The documentary also reveals political events from certain point of view, as an always hot-debated issue, Middle East, Israel and Palestine can hardly be decided over a plain simple sentence. The focus is not the political correctness in a controversial region, it is the person, who remained in the politics, won all the medals of the world, read hours per day, kept working until the last moment of his life. Maybe, that could be the lesson we learn.

Check out “I Am. Shimon Peres” on Netflix

https://www.netflix.com/title/80064348?s=i

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Only If God Could

Taught me a lesson I should’ve known all alone: what you do to children matters, and they might never forget.

God Help the Child by Toni Morrison

I used a completely new way to start Toni Morrison. It’s my first Toni Morrison, but certainly not the last one. The form is an audio book in trial period narrated by Toni Morrison herself, unabridged.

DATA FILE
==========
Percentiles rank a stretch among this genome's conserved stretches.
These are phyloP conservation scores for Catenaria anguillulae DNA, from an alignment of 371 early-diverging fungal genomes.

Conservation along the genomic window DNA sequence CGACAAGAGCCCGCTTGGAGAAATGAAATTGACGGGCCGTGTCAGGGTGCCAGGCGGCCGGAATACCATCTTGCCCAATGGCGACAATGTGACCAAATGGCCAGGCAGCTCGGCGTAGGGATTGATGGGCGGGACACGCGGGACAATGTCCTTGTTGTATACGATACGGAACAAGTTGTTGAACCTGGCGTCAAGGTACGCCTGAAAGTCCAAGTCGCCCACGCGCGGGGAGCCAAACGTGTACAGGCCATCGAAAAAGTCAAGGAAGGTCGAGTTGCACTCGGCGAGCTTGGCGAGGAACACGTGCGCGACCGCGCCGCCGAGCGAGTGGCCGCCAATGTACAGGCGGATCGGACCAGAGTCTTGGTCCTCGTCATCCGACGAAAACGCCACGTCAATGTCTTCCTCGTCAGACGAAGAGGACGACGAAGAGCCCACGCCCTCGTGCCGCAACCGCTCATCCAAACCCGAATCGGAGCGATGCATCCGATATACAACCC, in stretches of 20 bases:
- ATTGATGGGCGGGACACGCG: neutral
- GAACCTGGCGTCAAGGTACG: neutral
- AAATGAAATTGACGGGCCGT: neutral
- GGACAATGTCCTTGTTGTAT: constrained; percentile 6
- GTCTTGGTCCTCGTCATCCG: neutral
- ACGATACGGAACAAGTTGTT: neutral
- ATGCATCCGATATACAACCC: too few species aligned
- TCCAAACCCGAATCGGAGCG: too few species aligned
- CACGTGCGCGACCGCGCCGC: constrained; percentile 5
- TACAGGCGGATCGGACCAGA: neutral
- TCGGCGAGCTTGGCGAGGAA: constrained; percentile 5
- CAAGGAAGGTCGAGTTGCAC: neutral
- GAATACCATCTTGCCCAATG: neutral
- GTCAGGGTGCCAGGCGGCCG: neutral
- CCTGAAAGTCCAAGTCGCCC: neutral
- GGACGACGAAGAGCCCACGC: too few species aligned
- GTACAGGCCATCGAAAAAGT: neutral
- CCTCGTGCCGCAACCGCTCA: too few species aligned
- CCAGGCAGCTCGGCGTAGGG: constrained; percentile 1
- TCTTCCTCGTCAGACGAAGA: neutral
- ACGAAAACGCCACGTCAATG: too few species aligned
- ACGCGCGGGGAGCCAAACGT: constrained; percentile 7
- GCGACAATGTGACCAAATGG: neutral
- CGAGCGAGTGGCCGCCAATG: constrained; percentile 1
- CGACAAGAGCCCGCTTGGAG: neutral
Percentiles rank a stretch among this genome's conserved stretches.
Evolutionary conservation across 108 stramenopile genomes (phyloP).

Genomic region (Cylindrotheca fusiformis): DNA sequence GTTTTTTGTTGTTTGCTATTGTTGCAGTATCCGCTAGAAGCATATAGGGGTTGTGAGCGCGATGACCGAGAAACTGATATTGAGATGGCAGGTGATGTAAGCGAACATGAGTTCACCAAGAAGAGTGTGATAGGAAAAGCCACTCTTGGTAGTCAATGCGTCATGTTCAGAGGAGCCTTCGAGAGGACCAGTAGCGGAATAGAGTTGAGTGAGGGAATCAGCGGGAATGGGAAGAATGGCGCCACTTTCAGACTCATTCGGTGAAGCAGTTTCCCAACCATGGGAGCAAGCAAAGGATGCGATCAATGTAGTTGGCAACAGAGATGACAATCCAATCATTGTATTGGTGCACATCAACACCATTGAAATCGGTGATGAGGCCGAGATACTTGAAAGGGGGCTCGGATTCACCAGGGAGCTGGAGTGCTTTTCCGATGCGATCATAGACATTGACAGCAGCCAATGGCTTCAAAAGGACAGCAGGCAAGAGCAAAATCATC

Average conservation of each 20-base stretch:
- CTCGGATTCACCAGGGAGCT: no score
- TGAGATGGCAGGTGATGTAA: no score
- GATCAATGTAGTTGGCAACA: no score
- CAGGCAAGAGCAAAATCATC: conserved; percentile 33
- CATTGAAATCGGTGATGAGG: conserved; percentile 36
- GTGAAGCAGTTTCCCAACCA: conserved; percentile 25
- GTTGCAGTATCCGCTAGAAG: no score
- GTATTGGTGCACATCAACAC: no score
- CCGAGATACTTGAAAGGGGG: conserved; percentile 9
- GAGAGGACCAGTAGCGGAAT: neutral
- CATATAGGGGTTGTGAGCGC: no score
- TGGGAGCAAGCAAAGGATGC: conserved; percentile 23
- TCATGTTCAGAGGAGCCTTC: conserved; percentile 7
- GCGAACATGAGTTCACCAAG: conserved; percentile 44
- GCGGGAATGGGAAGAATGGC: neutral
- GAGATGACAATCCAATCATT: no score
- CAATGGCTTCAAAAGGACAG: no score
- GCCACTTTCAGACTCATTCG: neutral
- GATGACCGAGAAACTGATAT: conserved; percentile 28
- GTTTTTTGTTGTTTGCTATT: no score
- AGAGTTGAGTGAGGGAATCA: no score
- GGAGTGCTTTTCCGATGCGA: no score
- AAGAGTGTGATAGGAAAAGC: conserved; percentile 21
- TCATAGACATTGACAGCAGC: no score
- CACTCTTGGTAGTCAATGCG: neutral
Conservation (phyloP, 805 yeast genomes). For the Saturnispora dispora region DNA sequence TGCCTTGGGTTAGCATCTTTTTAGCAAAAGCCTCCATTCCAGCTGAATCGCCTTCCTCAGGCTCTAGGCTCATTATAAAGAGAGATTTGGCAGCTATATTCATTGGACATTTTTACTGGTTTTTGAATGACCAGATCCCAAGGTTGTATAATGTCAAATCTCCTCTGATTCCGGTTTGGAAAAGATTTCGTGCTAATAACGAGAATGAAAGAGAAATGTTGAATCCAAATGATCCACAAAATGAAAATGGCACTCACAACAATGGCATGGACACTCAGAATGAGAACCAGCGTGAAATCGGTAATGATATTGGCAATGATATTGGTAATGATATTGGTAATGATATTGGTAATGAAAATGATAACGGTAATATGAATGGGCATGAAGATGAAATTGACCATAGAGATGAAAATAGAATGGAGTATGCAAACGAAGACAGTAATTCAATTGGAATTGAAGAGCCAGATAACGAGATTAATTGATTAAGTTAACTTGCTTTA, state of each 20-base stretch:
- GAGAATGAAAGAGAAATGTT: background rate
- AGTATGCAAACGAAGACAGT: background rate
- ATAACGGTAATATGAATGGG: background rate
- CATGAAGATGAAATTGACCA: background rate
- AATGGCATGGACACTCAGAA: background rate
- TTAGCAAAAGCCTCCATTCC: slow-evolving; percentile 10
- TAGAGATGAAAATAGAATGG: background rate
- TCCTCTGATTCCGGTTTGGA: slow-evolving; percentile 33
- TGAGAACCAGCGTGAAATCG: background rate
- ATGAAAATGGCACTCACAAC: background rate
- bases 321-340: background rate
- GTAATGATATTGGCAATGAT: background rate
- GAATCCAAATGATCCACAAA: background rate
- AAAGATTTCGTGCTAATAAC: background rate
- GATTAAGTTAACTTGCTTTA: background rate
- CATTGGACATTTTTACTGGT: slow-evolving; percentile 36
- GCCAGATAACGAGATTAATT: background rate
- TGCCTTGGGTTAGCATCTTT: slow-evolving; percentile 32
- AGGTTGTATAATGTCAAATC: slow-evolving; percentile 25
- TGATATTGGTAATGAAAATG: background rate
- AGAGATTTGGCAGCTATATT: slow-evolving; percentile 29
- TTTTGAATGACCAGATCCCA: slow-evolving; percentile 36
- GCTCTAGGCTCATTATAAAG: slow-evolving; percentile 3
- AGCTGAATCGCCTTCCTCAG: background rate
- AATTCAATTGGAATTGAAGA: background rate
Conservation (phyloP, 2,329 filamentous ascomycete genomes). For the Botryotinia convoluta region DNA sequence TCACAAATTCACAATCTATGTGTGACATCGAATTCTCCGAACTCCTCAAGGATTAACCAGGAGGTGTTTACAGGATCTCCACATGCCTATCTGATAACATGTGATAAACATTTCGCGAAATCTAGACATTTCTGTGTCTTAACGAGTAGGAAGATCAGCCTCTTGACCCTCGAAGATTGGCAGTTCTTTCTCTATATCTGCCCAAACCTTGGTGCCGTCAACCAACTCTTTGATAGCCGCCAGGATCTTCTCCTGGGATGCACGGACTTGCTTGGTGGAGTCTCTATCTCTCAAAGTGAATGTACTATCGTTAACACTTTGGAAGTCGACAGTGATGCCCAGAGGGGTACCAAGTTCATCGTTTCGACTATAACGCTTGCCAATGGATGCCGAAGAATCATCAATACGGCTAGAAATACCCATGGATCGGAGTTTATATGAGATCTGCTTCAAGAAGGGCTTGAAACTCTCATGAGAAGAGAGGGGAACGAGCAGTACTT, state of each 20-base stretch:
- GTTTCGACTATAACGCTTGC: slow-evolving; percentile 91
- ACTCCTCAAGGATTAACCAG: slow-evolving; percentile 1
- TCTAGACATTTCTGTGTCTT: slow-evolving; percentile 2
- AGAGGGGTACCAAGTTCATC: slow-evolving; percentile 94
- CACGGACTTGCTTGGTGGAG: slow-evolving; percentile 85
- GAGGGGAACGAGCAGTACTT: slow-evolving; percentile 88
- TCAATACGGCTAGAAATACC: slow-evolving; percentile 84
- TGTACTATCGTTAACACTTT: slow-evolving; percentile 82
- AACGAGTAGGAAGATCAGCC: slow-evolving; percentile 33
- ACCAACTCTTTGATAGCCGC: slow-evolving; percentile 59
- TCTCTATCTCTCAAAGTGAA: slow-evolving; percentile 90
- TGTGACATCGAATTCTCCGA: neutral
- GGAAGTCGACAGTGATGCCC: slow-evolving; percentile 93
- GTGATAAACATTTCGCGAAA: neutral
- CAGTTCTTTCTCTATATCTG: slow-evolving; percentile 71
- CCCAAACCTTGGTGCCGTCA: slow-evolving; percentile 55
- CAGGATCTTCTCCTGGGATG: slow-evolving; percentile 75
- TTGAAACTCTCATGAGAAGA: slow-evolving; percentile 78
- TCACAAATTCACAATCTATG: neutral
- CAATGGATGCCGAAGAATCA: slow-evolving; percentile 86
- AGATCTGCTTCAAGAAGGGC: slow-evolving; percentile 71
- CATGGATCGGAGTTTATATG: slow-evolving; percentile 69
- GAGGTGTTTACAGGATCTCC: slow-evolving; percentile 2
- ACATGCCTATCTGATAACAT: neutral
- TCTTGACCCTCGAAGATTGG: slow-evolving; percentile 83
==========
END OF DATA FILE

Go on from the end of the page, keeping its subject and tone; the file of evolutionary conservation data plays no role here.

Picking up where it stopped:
Listening to the story unfolding with Toni Morrison’s narrator is like walking in a labyrinth with grassed walls in a huge garden, in colonial time with African slaves. Trying to figure out the plot, one could be so focused in her narrating, with weathered and aged voice, it feels like a grandma telling you life experience. Wonderful. Possibly, the structure of the book wasn’t designed for listeners, but the result of listening to the book is surprisingly positive.

Judging by the title, people ask whether it is for children to read, well, no. As we all tried to deceive children with some whitewashed facts and realities, in this book, they are going to encounter the “nicest guy in the world” who “wouldn’t kill a fly” be a child molester and serial killer. That’s not hard, you know, human mind, bang, one can be sick. But hard on the kids. We all once were kids, asking parents who are the good guys and who are the bad guys in a movie, knowing everything should be black or white, well, let me introduce you the color called “grey”, said “adult society”.